Heathrow has said it is “ready to go” on testing for coronavirus at the airport but is waiting on the Government to give it the all-clear, after passenger numbers plunged in August.
Britain's biggest airport has now trialled three “rapid point of care testing solutions” and has a facility for screening passengers on arrival at Terminal 2, it said.
The transport hub once again urged the Government to introduce testing as an alternative to its 14-day blanket policy “to protect millions of jobs across the UK and to kickstart the economic recovery”.
It added: “A robust testing regime should form part of a suite of measures as no one action in the fight against Covid-19 can be seen as a silver bullet.”
It came as passenger numbers plummeted by 81.5pc in August – usually one of the busiest months of the year – compared to 2019, as controversial quarantine restrictions continued to hammer demand for air travel.
The transatlantic market was hit hardest, with passenger numbers from North America falling by more than 95pc.
Aviation bosses are becoming increasingly frustrated with the “stop-start” nature of the quarantine restrictions. They say the measures are preventing people from travelling even though there is pent-up demand in the market.
Portugal was the latest country to be removed from the UK’s quarantine exemption list this week, having only been added to the “green list” on Aug 22. Hungary’s air bridge was also scrapped.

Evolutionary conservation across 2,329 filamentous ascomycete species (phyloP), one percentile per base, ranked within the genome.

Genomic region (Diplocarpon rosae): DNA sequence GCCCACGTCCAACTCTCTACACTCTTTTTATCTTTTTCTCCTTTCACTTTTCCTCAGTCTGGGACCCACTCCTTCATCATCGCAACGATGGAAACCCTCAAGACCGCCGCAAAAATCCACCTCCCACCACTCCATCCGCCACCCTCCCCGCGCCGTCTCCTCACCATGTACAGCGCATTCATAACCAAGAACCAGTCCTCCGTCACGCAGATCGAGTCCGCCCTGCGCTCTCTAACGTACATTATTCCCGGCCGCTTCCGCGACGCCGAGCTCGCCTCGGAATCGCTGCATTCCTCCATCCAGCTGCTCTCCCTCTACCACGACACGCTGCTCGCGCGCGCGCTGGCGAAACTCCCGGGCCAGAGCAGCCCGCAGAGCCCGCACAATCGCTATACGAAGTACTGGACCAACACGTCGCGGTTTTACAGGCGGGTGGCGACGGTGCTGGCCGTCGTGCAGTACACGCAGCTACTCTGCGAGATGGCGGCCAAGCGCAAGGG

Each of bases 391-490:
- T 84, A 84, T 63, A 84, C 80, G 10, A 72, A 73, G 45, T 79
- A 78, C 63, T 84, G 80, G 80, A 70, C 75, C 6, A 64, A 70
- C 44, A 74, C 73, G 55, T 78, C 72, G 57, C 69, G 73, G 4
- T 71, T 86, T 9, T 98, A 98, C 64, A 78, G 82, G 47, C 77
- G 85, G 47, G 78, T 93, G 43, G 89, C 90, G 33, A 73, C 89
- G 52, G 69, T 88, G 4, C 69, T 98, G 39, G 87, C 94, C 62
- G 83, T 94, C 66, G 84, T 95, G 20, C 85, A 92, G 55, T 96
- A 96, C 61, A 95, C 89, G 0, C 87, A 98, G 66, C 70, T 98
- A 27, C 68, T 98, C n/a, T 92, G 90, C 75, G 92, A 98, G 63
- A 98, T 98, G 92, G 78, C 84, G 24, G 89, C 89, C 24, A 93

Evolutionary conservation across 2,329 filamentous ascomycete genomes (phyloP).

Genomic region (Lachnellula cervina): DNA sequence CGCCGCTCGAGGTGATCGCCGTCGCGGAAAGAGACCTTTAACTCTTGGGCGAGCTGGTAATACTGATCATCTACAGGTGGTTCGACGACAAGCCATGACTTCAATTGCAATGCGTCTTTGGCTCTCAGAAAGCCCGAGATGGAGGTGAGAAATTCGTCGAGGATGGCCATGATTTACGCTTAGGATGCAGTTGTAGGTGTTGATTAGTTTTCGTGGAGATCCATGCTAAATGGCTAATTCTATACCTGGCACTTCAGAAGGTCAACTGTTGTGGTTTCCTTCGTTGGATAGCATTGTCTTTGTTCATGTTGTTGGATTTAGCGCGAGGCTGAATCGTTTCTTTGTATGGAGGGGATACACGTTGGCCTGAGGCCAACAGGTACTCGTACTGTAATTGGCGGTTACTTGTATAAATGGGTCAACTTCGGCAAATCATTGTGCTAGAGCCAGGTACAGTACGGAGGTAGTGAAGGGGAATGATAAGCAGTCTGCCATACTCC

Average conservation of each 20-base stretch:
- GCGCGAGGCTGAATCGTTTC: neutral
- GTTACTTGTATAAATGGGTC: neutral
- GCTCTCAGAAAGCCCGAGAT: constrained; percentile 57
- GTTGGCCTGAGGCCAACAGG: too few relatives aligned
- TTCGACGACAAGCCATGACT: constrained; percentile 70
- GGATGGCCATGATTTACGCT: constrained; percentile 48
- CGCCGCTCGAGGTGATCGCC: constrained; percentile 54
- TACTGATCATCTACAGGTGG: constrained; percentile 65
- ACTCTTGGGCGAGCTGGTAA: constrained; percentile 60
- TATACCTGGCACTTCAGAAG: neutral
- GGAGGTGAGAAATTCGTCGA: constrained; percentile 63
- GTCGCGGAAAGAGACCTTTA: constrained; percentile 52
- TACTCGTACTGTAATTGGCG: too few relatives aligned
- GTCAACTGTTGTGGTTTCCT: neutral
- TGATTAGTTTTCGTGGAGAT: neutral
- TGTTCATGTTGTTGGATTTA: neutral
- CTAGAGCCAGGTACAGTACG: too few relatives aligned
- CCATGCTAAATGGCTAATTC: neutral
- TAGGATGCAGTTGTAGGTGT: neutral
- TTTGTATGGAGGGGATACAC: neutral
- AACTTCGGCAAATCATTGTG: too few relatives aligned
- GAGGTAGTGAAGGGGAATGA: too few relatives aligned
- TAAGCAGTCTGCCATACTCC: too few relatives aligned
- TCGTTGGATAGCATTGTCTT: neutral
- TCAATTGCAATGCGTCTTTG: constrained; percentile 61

Earlier this week, Ryanair’s Michael O’Leary and IATA boss Alexandre de Juniac became the latest industry leaders to throw their weight behind testing at airports to replace “lumpy and defective” quarantine policies.
She said testing travellers on arrival and then again a few days later was the key to getting planes flying again and helping to revive the economy.
Heathrow’s chief executive John Holland-Kaye said: “Heathrow's traffic figures for August demonstrate the extent to which quarantine is strangling the economy.
“The Government has announced it is looking at the options for reducing quarantine for passengers who test negative for Covid-19 - but ministers urgently need to turn words into action. Every day of further Government delay costs British jobs and livelihoods.”
Last month, Mr Holland-Kaye told the Telegraph that Heathrow would create more testing facilities at the airport if it gets the go-ahead from the Government.
The airport also pointed out that more than 30 airports are already using testing as a “safe alternative to 14-day quarantine”.
“Frankfurt airport has already overtaken Heathrow, an early warning that Britain's economy will fall behind if we don't protect our global trading network,” it warned.
Boris Johnson has argued that airport testing gives passengers a “false sense of security”.
However, bosses and analysts fear a second wave of job losses in the industry unless demand picks up soon and the Government steps in to provide sector-specific support.
In July, Heathrow reported a £1.1bn pre-tax loss for the six months to June after passenger numbers tumbled 96pc in the second quarter as aviation ground to an almost total halt.